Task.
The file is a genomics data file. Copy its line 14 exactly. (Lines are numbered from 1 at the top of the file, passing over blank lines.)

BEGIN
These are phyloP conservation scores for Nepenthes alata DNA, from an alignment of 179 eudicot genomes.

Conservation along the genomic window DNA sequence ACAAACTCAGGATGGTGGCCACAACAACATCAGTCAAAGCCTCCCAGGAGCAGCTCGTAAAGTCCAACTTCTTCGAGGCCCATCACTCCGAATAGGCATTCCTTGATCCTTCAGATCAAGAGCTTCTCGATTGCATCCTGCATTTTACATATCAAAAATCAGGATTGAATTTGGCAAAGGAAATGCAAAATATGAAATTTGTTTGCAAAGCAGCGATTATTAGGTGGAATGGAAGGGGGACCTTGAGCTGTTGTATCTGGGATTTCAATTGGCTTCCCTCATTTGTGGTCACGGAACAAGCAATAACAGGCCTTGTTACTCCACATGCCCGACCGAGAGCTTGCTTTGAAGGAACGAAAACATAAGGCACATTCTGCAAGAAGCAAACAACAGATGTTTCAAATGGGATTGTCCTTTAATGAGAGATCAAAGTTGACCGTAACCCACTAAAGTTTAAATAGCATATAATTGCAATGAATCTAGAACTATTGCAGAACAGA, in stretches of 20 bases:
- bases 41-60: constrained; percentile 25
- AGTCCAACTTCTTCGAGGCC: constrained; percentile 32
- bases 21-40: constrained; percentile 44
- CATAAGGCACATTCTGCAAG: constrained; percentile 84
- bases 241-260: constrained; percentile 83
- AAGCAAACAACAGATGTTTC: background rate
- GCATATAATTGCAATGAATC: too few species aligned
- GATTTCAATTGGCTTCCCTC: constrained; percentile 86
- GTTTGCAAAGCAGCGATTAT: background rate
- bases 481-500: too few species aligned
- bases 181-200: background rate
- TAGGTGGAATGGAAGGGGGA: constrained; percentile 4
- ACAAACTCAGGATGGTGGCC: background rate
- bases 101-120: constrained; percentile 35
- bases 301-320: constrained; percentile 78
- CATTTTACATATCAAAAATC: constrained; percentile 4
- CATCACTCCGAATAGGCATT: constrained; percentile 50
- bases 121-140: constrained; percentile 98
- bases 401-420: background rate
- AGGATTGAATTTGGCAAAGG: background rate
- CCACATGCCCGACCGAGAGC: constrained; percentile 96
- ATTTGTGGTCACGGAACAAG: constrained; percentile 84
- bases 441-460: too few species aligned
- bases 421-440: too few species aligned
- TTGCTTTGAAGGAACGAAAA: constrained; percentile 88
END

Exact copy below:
- TAGGTGGAATGGAAGGGGGA: constrained; percentile 4